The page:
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In re Hussain

United States Bankruptcy Appellate Panel For the Ninth Circuit

April 15, 2014


Argued and Submitted at Pasadena, California March 20, 2014

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[Copyrighted Material Omitted]

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Appeal from the United States Bankruptcy Court for the Central District of California. Bk. No. SV 11-14331-VK, Adv. No. SV 11-01434-VK. Honorable William V. Altenberger,[**] Bankruptcy Judge, Presiding.

John R. Habashy of the Habashy Law Firm for appellant Syed Shahzad Hussain.

Peter D. Gordon of Peter D. Gordon & Associates for appellees Patricia Malik and Shafqat Malik.

Before: TAYLOR, DUNN, and KIRSCHER, Bankruptcy Judges.


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TAYLOR, Bankruptcy Judge:

Debtor Syed Shahzad Hussain appeals from the bankruptcy court's judgment denying his chapter 7 discharge pursuant to § 727(a)(3).[1] We AFFIRM.


In 2006, appellees Patricia Malik and Shafqat Malik met with real estate brokers Syed Zakir Hussain (" Zakir Hussain" )[2] and Raza Ali regarding potential investment opportunities. Zakir Hussain and Ali owned and operated Real Realty.

The first investment proposal involved the purchase of a gas station located in Simi Valley, California. Based on representations made by Real Realty, the Maliks believed that, in exchange for an initial investment, Mrs. Malik would hold a 25% interest in a four-person partnership, SJPJ Partners, that, in turn, would own and operate the gas station. The Debtor was slated as another 25% partner. Amenable to the proposed venture, the Maliks invested $62,500.

The gas station sale closed eight months later. Just before the closing, however, Zakir Hussain approached Mrs. Malik for additional, " emergency" financing in order to complete the sale. The Maliks agreed and tendered an additional $100,000. The sale apparently closed two days later.

Unbeknownst to the Maliks, however, SJPJ Partners neither purchased the gas station nor otherwise acquired title. Instead, the Debtor purchased the gas station and was the sole owner. Eventually the Maliks learned the details of the purchase and demanded repayment directly from the Debtor. The Debtor later provided Zakir Hussain with two signed, but otherwise blank, checks payable from a personal bank account. Zakir Hussain completed the checks, making both payable to Patricia Malik and in the amounts of $62,500 and $100,000. He then transferred both checks to the Maliks; both checks were returned for insufficient funds by the Debtor's bank.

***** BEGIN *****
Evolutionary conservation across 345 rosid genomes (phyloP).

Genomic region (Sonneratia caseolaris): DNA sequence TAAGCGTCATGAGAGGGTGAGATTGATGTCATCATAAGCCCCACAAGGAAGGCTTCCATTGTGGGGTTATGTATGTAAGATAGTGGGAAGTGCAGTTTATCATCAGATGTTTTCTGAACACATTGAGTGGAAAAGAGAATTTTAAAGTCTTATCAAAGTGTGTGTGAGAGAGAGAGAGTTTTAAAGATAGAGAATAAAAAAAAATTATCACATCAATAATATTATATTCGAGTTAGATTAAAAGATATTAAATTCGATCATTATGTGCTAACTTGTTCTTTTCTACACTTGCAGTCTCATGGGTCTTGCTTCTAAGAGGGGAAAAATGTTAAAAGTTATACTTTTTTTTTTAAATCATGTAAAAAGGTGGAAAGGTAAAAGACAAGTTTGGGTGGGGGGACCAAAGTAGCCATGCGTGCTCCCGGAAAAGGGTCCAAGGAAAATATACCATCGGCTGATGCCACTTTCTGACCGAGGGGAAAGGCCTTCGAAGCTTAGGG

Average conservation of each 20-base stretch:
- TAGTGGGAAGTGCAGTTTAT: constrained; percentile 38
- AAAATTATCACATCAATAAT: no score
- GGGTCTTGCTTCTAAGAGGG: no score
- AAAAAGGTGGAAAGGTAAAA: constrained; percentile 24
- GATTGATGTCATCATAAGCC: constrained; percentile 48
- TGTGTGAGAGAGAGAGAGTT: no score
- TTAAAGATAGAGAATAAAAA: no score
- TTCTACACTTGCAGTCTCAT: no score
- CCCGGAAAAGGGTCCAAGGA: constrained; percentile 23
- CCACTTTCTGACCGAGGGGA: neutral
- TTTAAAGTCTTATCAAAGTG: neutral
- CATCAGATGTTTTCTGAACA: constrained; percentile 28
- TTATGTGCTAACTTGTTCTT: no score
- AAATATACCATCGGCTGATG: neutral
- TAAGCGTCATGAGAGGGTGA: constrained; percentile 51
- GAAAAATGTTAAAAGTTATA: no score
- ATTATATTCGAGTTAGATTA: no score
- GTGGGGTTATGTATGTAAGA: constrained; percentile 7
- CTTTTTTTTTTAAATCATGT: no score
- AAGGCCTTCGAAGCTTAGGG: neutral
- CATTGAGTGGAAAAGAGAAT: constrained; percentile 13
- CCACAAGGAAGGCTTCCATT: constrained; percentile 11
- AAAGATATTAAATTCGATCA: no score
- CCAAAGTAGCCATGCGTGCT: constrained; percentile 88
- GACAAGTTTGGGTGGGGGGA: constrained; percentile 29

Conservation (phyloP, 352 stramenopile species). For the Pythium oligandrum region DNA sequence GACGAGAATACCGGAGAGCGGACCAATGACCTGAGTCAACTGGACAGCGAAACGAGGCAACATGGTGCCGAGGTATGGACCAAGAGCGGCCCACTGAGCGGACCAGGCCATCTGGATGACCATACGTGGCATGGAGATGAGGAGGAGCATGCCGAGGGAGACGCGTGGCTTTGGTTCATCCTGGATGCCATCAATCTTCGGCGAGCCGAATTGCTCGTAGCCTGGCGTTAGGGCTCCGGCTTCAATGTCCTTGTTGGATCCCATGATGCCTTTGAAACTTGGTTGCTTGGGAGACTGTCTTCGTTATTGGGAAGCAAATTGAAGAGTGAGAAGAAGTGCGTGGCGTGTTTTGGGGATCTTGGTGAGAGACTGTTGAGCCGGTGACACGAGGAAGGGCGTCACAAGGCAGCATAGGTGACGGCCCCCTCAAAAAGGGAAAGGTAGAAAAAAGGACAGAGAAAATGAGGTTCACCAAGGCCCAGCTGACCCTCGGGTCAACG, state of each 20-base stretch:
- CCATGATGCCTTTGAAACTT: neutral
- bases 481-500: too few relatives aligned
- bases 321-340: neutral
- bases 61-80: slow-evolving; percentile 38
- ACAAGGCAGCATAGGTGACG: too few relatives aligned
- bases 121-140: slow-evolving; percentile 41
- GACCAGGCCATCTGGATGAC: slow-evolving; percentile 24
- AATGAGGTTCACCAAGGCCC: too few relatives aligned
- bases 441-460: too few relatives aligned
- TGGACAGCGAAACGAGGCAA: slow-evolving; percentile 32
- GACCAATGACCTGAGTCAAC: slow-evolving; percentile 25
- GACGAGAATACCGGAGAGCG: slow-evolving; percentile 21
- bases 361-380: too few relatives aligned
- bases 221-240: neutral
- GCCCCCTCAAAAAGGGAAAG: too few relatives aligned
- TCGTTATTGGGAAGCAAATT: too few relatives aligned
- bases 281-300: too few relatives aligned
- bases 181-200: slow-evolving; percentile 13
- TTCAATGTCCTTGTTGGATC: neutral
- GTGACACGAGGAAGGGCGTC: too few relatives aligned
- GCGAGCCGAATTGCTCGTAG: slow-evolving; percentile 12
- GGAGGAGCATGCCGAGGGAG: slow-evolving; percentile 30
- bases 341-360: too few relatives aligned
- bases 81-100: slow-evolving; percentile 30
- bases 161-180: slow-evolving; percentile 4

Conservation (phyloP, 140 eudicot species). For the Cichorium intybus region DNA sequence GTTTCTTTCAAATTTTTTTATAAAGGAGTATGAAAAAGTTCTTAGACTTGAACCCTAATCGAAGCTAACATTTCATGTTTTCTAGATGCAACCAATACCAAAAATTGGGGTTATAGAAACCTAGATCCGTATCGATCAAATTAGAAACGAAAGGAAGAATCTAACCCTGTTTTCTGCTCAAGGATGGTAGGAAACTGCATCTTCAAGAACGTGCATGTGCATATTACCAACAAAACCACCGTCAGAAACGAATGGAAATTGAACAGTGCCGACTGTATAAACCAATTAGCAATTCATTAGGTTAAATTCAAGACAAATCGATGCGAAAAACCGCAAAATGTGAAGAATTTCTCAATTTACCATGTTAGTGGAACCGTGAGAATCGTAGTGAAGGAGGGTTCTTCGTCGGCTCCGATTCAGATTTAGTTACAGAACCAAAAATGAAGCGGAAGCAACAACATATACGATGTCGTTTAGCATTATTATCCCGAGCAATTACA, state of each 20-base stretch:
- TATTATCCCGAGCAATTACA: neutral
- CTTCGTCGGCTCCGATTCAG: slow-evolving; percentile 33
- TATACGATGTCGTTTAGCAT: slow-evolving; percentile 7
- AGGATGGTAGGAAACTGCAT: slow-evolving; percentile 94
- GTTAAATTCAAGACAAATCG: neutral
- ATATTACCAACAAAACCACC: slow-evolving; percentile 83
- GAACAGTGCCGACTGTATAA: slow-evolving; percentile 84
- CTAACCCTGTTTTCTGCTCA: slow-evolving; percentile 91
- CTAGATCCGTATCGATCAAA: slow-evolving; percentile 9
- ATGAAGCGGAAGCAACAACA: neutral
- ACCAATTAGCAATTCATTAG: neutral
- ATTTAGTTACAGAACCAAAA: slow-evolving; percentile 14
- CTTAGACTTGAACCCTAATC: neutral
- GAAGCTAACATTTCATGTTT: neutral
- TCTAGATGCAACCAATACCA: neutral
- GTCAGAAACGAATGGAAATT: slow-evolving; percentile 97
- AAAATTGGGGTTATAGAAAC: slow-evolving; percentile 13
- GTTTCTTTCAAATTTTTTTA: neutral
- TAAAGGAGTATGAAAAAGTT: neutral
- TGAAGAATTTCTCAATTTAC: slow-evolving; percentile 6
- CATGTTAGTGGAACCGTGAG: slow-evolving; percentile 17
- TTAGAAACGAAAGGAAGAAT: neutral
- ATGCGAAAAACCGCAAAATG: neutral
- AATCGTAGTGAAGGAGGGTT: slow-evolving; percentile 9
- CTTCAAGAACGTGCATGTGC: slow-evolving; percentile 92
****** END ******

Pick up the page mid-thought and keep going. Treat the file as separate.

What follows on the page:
In 2010, the Maliks commenced an action in state court against the Debtor, among others, relating to the purchase and sale of the gas station. Facing that action and a failing gas station business, the Debtor filed his bankruptcy case in April 2011. Not long after, he lost the gas station to foreclosure.

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The Maliks objected to the Debtor's discharge pursuant to § 727(a)(3), among other § 727(a) grounds, and also sought to except the $162,500 debt from discharge under various provisions of § 523(a). The bankruptcy court, after a one-day trial, found that the Debtor failed to maintain adequate records or to justify his failure to do so and ruled in favor of the Maliks on the § 727(a)(3) claim. It denied the remainder of their § 523 and § 727 claims. A judgment confirming the § 727(a)(3) ruling was entered thereafter.

The Debtor timely appealed from the judgment.


The bankruptcy court had jurisdiction pursuant to 28 U.S.C. § § 1334 and 157(b)(2)(J). We have jurisdiction under 28 U.S.C. § 158.


Did the bankruptcy court err in denying the Debtor's discharge under § 727(a)(3)?